decastich (DECK-uh-stitch) n. a poem containing ten lines.
A decastich can be used with or without a rhyming scheme, so long as there are ten lines per stanza. The word is derived from the Greek prefix deca- ("ten") and sti'chos ("line," "row").
If you like to rhyme and compose ten-line poems, consider developing the poem known as the décima, which is a Latin American poetry form that follows the rhyming scheme A-B-B-A-A-C-C-D-D-C .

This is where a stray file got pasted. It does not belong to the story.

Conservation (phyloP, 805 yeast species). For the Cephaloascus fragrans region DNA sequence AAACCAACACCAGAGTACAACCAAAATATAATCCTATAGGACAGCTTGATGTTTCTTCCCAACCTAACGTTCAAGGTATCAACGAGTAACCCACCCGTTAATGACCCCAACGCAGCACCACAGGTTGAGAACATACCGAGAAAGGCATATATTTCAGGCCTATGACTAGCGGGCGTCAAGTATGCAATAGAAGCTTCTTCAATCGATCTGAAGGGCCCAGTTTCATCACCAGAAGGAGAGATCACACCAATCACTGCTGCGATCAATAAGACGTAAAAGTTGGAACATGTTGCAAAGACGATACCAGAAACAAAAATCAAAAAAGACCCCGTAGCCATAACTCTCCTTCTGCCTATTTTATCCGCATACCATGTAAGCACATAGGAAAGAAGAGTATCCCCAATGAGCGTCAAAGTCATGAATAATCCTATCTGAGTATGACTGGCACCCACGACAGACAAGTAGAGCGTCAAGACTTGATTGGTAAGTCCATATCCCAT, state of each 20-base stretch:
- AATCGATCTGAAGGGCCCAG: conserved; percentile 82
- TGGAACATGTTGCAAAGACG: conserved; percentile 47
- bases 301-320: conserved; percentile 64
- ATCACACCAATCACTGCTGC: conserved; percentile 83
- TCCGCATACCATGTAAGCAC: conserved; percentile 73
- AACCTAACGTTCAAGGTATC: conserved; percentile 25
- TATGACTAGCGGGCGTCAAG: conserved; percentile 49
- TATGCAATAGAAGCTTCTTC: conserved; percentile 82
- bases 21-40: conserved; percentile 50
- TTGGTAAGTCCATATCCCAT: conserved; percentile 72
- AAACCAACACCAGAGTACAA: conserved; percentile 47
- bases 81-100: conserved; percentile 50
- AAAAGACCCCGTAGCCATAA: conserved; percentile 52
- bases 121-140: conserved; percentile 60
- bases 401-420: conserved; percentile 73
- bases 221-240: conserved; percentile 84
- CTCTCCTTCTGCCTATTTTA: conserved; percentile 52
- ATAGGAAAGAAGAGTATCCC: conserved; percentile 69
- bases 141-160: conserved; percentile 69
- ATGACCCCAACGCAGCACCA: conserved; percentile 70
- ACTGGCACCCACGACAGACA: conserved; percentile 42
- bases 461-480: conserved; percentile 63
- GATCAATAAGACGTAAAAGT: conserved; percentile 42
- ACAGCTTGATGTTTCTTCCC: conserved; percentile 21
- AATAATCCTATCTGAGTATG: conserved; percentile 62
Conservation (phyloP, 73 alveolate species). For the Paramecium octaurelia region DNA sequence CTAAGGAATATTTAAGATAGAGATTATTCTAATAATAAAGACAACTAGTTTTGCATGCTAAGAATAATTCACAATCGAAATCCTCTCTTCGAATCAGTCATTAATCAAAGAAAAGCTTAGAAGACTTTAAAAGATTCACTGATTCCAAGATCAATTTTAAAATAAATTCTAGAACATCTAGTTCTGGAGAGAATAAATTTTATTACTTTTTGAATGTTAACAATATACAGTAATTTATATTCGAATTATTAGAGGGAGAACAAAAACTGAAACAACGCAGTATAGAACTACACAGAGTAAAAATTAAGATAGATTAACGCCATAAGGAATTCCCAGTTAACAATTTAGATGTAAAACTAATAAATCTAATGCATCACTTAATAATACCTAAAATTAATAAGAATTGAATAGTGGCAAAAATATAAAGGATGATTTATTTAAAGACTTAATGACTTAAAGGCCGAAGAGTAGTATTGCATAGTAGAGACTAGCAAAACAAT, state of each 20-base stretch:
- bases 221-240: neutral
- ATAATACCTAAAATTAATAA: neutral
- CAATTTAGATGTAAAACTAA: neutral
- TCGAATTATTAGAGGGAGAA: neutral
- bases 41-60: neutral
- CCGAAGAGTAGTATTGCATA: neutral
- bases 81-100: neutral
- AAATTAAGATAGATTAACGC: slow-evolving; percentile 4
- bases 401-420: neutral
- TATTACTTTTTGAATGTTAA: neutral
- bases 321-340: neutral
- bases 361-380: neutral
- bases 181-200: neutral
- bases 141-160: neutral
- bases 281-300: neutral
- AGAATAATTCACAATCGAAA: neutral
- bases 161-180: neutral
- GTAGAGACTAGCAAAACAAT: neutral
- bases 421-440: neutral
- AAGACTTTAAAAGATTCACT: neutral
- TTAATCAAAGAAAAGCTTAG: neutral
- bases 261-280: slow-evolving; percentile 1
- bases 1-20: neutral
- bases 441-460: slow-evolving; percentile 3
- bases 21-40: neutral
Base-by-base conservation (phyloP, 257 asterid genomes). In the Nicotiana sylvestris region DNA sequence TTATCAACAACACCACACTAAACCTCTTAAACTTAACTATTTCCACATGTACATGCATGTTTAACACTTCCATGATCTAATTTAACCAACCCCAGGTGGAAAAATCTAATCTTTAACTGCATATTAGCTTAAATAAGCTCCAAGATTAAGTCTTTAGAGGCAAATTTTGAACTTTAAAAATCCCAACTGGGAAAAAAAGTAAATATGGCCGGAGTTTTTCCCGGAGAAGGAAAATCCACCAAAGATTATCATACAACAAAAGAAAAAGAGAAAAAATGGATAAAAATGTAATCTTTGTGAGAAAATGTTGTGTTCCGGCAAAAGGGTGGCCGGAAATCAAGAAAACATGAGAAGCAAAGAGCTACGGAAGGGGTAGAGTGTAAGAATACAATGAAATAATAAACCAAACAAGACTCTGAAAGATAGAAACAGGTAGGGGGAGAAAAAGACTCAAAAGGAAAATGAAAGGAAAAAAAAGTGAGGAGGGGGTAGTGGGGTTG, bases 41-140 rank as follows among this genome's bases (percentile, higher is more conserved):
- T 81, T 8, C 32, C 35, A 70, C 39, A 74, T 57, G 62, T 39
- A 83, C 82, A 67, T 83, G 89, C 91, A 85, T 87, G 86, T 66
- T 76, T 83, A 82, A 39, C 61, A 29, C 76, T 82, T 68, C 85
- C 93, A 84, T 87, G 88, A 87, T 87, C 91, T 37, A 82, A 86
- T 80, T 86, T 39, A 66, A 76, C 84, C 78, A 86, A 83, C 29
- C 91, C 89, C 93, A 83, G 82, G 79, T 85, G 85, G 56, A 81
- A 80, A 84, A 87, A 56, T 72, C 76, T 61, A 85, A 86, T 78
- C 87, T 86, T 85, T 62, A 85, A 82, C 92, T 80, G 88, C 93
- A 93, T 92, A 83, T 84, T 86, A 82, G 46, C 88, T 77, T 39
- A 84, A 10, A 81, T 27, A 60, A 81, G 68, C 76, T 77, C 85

Here is an English example of the décima that was composed by Ina Cumpiano for the website The Puerto Rican Décima:
Play me a song from the island.
Play me the sea and the sand…
When cuatro and sunlight blend
I’m a sick man on the mend.
Where, in the tree branch, coquí
Sings his two notes in high C,
There where the sun’s a bright mango
And a plena more real than a tango,
Play, borinqueño, for me.